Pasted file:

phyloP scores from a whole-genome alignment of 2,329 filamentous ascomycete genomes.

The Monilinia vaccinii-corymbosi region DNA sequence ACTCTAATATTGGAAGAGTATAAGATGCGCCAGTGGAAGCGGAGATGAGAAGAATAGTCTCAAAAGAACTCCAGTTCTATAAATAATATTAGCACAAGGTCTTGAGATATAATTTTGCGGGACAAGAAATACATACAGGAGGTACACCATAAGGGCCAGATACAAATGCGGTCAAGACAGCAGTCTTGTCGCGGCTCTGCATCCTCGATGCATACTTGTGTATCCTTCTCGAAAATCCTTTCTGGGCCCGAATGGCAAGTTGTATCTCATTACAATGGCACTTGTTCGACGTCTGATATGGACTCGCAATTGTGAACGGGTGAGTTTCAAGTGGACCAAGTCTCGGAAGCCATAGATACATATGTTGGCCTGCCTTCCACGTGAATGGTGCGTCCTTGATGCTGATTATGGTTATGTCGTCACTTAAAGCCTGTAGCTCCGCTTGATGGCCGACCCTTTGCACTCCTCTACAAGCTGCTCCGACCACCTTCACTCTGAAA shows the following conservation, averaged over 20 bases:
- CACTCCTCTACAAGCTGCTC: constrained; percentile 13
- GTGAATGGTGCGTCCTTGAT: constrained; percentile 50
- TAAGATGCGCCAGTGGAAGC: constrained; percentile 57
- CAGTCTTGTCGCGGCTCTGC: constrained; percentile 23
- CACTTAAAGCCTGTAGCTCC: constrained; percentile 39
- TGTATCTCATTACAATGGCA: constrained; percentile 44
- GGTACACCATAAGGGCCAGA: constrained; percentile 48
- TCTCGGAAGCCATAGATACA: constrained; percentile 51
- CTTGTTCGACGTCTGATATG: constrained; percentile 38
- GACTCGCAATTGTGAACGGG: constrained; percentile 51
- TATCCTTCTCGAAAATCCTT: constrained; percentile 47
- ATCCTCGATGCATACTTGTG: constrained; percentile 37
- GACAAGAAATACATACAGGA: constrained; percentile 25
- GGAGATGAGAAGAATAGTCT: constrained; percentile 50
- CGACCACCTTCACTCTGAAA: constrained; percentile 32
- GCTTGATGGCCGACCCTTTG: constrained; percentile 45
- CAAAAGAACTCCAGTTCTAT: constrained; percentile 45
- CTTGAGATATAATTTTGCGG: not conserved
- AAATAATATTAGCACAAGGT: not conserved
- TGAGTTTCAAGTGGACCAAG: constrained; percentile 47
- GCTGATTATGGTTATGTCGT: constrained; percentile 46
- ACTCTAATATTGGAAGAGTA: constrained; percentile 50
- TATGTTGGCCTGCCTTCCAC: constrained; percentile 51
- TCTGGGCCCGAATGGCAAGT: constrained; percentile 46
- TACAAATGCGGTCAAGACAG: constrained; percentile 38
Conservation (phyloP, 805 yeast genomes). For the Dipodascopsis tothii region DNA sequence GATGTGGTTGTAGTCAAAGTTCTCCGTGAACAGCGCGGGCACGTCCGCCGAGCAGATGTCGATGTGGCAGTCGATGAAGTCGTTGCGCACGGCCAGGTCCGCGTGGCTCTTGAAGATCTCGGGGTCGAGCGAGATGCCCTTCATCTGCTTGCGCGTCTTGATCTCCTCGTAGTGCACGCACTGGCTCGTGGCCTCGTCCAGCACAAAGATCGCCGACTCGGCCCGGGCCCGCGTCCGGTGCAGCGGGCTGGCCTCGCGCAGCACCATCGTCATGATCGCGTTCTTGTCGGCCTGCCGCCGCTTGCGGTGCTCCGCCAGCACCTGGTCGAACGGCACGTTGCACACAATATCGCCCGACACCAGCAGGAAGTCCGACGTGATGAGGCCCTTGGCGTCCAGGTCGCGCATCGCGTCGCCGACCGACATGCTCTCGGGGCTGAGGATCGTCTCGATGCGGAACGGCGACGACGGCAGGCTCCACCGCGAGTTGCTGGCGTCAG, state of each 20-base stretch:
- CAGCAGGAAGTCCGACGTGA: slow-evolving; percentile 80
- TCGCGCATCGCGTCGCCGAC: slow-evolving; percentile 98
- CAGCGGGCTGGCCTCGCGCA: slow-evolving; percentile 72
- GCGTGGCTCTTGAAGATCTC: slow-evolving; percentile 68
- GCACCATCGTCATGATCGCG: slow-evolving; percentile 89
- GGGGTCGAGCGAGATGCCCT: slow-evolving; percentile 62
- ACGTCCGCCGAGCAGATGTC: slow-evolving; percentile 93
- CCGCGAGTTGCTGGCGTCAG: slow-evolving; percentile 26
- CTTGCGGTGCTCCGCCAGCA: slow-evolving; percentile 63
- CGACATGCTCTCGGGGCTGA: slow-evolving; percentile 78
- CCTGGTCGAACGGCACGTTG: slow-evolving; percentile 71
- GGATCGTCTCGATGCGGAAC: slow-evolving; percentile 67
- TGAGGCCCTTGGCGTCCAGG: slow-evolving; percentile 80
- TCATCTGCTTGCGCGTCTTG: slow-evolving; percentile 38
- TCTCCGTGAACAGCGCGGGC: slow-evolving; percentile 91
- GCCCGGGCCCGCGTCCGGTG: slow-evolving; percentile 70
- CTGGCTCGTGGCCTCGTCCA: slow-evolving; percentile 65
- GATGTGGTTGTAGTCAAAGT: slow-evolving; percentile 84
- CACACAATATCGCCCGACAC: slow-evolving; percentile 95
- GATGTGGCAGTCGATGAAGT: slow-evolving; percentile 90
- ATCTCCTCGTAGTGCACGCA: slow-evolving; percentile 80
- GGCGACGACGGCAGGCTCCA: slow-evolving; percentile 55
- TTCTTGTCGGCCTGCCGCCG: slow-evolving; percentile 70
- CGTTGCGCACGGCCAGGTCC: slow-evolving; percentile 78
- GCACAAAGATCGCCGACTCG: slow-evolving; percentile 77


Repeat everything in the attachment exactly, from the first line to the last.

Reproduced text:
phyloP scores from a whole-genome alignment of 2,329 filamentous ascomycete genomes.

The Monilinia vaccinii-corymbosi region DNA sequence ACTCTAATATTGGAAGAGTATAAGATGCGCCAGTGGAAGCGGAGATGAGAAGAATAGTCTCAAAAGAACTCCAGTTCTATAAATAATATTAGCACAAGGTCTTGAGATATAATTTTGCGGGACAAGAAATACATACAGGAGGTACACCATAAGGGCCAGATACAAATGCGGTCAAGACAGCAGTCTTGTCGCGGCTCTGCATCCTCGATGCATACTTGTGTATCCTTCTCGAAAATCCTTTCTGGGCCCGAATGGCAAGTTGTATCTCATTACAATGGCACTTGTTCGACGTCTGATATGGACTCGCAATTGTGAACGGGTGAGTTTCAAGTGGACCAAGTCTCGGAAGCCATAGATACATATGTTGGCCTGCCTTCCACGTGAATGGTGCGTCCTTGATGCTGATTATGGTTATGTCGTCACTTAAAGCCTGTAGCTCCGCTTGATGGCCGACCCTTTGCACTCCTCTACAAGCTGCTCCGACCACCTTCACTCTGAAA shows the following conservation, averaged over 20 bases:
- CACTCCTCTACAAGCTGCTC: constrained; percentile 13
- GTGAATGGTGCGTCCTTGAT: constrained; percentile 50
- TAAGATGCGCCAGTGGAAGC: constrained; percentile 57
- CAGTCTTGTCGCGGCTCTGC: constrained; percentile 23
- CACTTAAAGCCTGTAGCTCC: constrained; percentile 39
- TGTATCTCATTACAATGGCA: constrained; percentile 44
- GGTACACCATAAGGGCCAGA: constrained; percentile 48
- TCTCGGAAGCCATAGATACA: constrained; percentile 51
- CTTGTTCGACGTCTGATATG: constrained; percentile 38
- GACTCGCAATTGTGAACGGG: constrained; percentile 51
- TATCCTTCTCGAAAATCCTT: constrained; percentile 47
- ATCCTCGATGCATACTTGTG: constrained; percentile 37
- GACAAGAAATACATACAGGA: constrained; percentile 25
- GGAGATGAGAAGAATAGTCT: constrained; percentile 50
- CGACCACCTTCACTCTGAAA: constrained; percentile 32
- GCTTGATGGCCGACCCTTTG: constrained; percentile 45
- CAAAAGAACTCCAGTTCTAT: constrained; percentile 45
- CTTGAGATATAATTTTGCGG: not conserved
- AAATAATATTAGCACAAGGT: not conserved
- TGAGTTTCAAGTGGACCAAG: constrained; percentile 47
- GCTGATTATGGTTATGTCGT: constrained; percentile 46
- ACTCTAATATTGGAAGAGTA: constrained; percentile 50
- TATGTTGGCCTGCCTTCCAC: constrained; percentile 51
- TCTGGGCCCGAATGGCAAGT: constrained; percentile 46
- TACAAATGCGGTCAAGACAG: constrained; percentile 38
Conservation (phyloP, 805 yeast genomes). For the Dipodascopsis tothii region DNA sequence GATGTGGTTGTAGTCAAAGTTCTCCGTGAACAGCGCGGGCACGTCCGCCGAGCAGATGTCGATGTGGCAGTCGATGAAGTCGTTGCGCACGGCCAGGTCCGCGTGGCTCTTGAAGATCTCGGGGTCGAGCGAGATGCCCTTCATCTGCTTGCGCGTCTTGATCTCCTCGTAGTGCACGCACTGGCTCGTGGCCTCGTCCAGCACAAAGATCGCCGACTCGGCCCGGGCCCGCGTCCGGTGCAGCGGGCTGGCCTCGCGCAGCACCATCGTCATGATCGCGTTCTTGTCGGCCTGCCGCCGCTTGCGGTGCTCCGCCAGCACCTGGTCGAACGGCACGTTGCACACAATATCGCCCGACACCAGCAGGAAGTCCGACGTGATGAGGCCCTTGGCGTCCAGGTCGCGCATCGCGTCGCCGACCGACATGCTCTCGGGGCTGAGGATCGTCTCGATGCGGAACGGCGACGACGGCAGGCTCCACCGCGAGTTGCTGGCGTCAG, state of each 20-base stretch:
- CAGCAGGAAGTCCGACGTGA: slow-evolving; percentile 80
- TCGCGCATCGCGTCGCCGAC: slow-evolving; percentile 98
- CAGCGGGCTGGCCTCGCGCA: slow-evolving; percentile 72
- GCGTGGCTCTTGAAGATCTC: slow-evolving; percentile 68
- GCACCATCGTCATGATCGCG: slow-evolving; percentile 89
- GGGGTCGAGCGAGATGCCCT: slow-evolving; percentile 62
- ACGTCCGCCGAGCAGATGTC: slow-evolving; percentile 93
- CCGCGAGTTGCTGGCGTCAG: slow-evolving; percentile 26
- CTTGCGGTGCTCCGCCAGCA: slow-evolving; percentile 63
- CGACATGCTCTCGGGGCTGA: slow-evolving; percentile 78
- CCTGGTCGAACGGCACGTTG: slow-evolving; percentile 71
- GGATCGTCTCGATGCGGAAC: slow-evolving; percentile 67
- TGAGGCCCTTGGCGTCCAGG: slow-evolving; percentile 80
- TCATCTGCTTGCGCGTCTTG: slow-evolving; percentile 38
- TCTCCGTGAACAGCGCGGGC: slow-evolving; percentile 91
- GCCCGGGCCCGCGTCCGGTG: slow-evolving; percentile 70
- CTGGCTCGTGGCCTCGTCCA: slow-evolving; percentile 65
- GATGTGGTTGTAGTCAAAGT: slow-evolving; percentile 84
- CACACAATATCGCCCGACAC: slow-evolving; percentile 95
- GATGTGGCAGTCGATGAAGT: slow-evolving; percentile 90
- ATCTCCTCGTAGTGCACGCA: slow-evolving; percentile 80
- GGCGACGACGGCAGGCTCCA: slow-evolving; percentile 55
- TTCTTGTCGGCCTGCCGCCG: slow-evolving; percentile 70
- CGTTGCGCACGGCCAGGTCC: slow-evolving; percentile 78
- GCACAAAGATCGCCGACTCG: slow-evolving; percentile 77